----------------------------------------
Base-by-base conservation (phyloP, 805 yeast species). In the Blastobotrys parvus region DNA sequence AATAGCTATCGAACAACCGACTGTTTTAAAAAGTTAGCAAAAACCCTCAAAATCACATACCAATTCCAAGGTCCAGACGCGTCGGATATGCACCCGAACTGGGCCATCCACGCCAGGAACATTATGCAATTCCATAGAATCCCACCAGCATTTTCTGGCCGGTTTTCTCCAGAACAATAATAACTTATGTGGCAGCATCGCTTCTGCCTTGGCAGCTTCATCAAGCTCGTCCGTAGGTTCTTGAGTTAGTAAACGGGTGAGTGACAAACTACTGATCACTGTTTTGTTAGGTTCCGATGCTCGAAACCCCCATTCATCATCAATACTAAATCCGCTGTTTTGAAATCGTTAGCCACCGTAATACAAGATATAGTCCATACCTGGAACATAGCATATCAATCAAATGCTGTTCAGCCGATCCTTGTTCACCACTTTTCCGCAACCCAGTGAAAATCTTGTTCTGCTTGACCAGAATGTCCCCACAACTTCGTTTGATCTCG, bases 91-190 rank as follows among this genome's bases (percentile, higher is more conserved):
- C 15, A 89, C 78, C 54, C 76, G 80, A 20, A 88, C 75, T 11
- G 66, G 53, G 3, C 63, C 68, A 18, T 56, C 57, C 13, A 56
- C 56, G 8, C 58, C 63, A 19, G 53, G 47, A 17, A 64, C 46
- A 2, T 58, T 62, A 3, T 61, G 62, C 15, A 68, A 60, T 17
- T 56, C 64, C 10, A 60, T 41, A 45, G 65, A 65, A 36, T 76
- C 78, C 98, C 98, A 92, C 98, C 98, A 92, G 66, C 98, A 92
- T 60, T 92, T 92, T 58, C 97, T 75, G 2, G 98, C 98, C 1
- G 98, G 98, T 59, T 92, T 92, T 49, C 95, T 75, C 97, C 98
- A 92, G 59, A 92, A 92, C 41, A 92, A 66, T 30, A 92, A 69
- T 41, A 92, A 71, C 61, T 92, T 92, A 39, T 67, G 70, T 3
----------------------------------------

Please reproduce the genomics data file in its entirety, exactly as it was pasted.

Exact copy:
Base-by-base conservation (phyloP, 805 yeast species). In the Blastobotrys parvus region DNA sequence AATAGCTATCGAACAACCGACTGTTTTAAAAAGTTAGCAAAAACCCTCAAAATCACATACCAATTCCAAGGTCCAGACGCGTCGGATATGCACCCGAACTGGGCCATCCACGCCAGGAACATTATGCAATTCCATAGAATCCCACCAGCATTTTCTGGCCGGTTTTCTCCAGAACAATAATAACTTATGTGGCAGCATCGCTTCTGCCTTGGCAGCTTCATCAAGCTCGTCCGTAGGTTCTTGAGTTAGTAAACGGGTGAGTGACAAACTACTGATCACTGTTTTGTTAGGTTCCGATGCTCGAAACCCCCATTCATCATCAATACTAAATCCGCTGTTTTGAAATCGTTAGCCACCGTAATACAAGATATAGTCCATACCTGGAACATAGCATATCAATCAAATGCTGTTCAGCCGATCCTTGTTCACCACTTTTCCGCAACCCAGTGAAAATCTTGTTCTGCTTGACCAGAATGTCCCCACAACTTCGTTTGATCTCG, bases 91-190 rank as follows among this genome's bases (percentile, higher is more conserved):
- C 15, A 89, C 78, C 54, C 76, G 80, A 20, A 88, C 75, T 11
- G 66, G 53, G 3, C 63, C 68, A 18, T 56, C 57, C 13, A 56
- C 56, G 8, C 58, C 63, A 19, G 53, G 47, A 17, A 64, C 46
- A 2, T 58, T 62, A 3, T 61, G 62, C 15, A 68, A 60, T 17
- T 56, C 64, C 10, A 60, T 41, A 45, G 65, A 65, A 36, T 76
- C 78, C 98, C 98, A 92, C 98, C 98, A 92, G 66, C 98, A 92
- T 60, T 92, T 92, T 58, C 97, T 75, G 2, G 98, C 98, C 1
- G 98, G 98, T 59, T 92, T 92, T 49, C 95, T 75, C 97, C 98
- A 92, G 59, A 92, A 92, C 41, A 92, A 66, T 30, A 92, A 69
- T 41, A 92, A 71, C 61, T 92, T 92, A 39, T 67, G 70, T 3